It's all in the name: Does nomenclature for indolent prostate cancer impact management and anxiety?

Matthew T. Hudnall, Anuj S. Desai, Kyle P. Tsai, Adam B. Weiner, Amanda X. Vo, Oliver S. Ko, Stephen Jan, Edward M. Schaeffer, Shilajit D. Kundu*

*Corresponding author for this work

Research output: Contribution to journalArticlepeer-review

6 Scopus citations


Background: Despite consensus guidelines, many men with low-grade prostate cancer are not managed with active surveillance. Patient perception of the nomenclature used to describe low-grade prostate cancers may partly explain this discrepancy. Methods: A randomized online survey was administered to men without a history of prostate cancer, presenting a hypothetical clinical scenario in which they are given a new diagnosis of low-grade prostate cancer. The authors determined whether diagnosis nomenclature was associated with management preference and diagnosis-related anxiety using ratings given on a scale from 1 to 100, adjusting for participant characteristics through multivariable linear regression. Results: The survey was completed by 718 men. Compared with Gleason 6 out of 10 prostate cancer, the term grade group 1 out of 5 prostate cancer was associated with lower preference for immediate treatment versus active surveillance (β = −9.3; 95% CI, −14.4, −4.2; P <.001), lower diagnosis-related anxiety (β = −8.3; 95% CI, −12.8, −3.8; P <.001), and lower perceived disease severity (β = −12.3; 95% CI, −16.5, −8.1; P <.001) at the time of initial diagnosis. Differences decreased as participants received more disease-specific education. Indolent lesion of epithelial origin, a suggested alternative term for indolent tumors, was not associated with differences in anxiety or preference for active surveillance. Conclusions: Within a hypothetical clinical scenario, nomenclature for low-grade prostate cancer affects initial perception of the disease and may alter subsequent decision making, including preference for active surveillance. Disease-specific education reduces the differential impact of nomenclature use, reaffirming the importance of comprehensive counseling and clear communication between the clinician and patient.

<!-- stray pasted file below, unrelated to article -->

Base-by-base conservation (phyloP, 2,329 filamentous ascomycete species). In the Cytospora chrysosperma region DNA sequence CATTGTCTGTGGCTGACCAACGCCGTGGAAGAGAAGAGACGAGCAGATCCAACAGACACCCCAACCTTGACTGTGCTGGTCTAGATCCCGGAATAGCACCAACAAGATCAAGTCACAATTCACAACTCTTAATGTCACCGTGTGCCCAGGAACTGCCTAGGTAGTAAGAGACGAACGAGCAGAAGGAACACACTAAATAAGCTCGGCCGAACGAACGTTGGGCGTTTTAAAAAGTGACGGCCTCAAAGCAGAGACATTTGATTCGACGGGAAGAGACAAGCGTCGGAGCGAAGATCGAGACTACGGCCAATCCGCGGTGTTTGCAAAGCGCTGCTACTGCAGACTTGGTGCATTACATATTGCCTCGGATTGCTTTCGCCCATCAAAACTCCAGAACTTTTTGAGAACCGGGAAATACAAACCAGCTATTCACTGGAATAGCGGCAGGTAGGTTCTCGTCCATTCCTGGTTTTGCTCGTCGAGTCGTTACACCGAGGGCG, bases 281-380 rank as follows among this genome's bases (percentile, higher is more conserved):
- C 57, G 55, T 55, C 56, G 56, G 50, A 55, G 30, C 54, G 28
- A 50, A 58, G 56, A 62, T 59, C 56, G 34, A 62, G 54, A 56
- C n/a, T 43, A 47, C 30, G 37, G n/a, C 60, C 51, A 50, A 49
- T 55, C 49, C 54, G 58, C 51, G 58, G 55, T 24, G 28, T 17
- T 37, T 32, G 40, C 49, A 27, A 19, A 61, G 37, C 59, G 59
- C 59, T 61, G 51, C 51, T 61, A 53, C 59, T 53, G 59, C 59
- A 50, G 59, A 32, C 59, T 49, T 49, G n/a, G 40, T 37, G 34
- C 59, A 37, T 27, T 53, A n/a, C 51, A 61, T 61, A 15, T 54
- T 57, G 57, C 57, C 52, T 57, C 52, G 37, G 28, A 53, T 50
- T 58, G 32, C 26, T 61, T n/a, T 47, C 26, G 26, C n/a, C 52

Original languageEnglish (US)
Pages (from-to)3354-3360
Number of pages7
Issue number18
StatePublished - Sep 15 2021


  • Gleason
  • active surveillance
  • nomenclature
  • prostatic neoplasms
  • survey study

ASJC Scopus subject areas

  • Oncology
  • Cancer Research


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